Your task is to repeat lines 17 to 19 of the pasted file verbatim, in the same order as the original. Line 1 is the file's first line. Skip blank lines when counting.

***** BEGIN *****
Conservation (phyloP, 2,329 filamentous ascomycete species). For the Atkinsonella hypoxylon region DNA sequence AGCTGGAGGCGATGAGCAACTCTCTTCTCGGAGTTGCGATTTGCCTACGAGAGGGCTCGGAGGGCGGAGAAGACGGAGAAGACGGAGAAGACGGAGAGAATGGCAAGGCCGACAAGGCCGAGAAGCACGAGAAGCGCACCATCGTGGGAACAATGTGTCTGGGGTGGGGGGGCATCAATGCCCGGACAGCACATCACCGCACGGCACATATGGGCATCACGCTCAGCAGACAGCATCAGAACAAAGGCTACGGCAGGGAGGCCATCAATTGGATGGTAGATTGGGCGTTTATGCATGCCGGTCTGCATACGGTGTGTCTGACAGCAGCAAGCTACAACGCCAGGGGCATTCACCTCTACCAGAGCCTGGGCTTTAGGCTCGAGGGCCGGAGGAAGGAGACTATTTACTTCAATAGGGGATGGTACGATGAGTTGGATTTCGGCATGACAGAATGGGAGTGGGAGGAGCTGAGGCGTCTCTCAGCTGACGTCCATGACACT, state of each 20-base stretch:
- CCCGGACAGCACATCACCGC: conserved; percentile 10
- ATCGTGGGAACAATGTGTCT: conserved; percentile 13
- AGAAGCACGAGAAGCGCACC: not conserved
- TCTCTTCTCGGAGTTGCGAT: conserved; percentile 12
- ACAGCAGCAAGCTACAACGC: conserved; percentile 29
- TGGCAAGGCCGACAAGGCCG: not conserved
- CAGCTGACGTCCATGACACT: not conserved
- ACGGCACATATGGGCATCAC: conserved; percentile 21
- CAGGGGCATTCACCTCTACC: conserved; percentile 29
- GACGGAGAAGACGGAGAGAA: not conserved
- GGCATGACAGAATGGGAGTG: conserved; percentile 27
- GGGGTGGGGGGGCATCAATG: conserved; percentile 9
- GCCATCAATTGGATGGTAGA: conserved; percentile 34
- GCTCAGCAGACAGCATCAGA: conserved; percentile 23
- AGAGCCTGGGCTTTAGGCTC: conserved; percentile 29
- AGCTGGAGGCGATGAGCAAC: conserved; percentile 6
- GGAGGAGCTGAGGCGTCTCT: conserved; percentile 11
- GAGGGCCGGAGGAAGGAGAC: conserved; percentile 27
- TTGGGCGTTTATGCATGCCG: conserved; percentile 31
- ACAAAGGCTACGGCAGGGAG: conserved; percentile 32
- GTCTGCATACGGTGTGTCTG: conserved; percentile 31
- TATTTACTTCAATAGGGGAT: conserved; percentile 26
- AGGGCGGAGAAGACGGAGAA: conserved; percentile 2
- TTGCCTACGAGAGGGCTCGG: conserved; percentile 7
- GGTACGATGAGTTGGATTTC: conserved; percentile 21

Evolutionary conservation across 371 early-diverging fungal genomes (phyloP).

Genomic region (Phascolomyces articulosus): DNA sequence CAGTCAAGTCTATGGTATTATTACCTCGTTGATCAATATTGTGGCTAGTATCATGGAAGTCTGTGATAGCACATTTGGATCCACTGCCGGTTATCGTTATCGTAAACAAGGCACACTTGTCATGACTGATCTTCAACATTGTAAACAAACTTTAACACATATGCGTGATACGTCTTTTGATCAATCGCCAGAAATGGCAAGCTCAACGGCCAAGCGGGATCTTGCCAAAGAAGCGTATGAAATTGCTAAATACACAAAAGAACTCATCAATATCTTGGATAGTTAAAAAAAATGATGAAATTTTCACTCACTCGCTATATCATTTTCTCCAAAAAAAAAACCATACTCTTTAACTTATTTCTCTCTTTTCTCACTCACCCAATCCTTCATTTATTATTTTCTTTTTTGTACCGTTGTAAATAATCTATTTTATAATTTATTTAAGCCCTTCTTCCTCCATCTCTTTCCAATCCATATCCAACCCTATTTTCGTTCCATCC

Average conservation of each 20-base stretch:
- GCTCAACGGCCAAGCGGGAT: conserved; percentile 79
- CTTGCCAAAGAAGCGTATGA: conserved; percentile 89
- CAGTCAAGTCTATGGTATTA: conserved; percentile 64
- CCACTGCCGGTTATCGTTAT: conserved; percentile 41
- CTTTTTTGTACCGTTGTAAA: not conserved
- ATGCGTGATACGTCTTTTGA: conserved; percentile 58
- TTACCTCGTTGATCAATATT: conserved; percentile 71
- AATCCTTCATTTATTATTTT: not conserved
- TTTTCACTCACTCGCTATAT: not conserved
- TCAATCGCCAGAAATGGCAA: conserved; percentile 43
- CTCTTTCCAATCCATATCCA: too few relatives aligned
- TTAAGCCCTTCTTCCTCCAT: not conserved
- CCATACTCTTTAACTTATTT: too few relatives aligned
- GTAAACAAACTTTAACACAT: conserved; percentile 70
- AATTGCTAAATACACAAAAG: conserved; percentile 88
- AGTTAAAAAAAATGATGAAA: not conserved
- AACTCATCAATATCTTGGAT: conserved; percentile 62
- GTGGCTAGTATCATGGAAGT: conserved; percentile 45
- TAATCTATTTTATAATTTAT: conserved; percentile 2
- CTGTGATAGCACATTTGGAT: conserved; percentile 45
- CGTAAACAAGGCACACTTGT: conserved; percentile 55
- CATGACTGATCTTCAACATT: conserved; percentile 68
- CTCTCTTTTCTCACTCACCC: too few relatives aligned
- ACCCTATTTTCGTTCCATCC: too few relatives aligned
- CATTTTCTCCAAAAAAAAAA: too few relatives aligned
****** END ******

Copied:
- AGCTGGAGGCGATGAGCAAC: conserved; percentile 6
- GGAGGAGCTGAGGCGTCTCT: conserved; percentile 11
- GAGGGCCGGAGGAAGGAGAC: conserved; percentile 27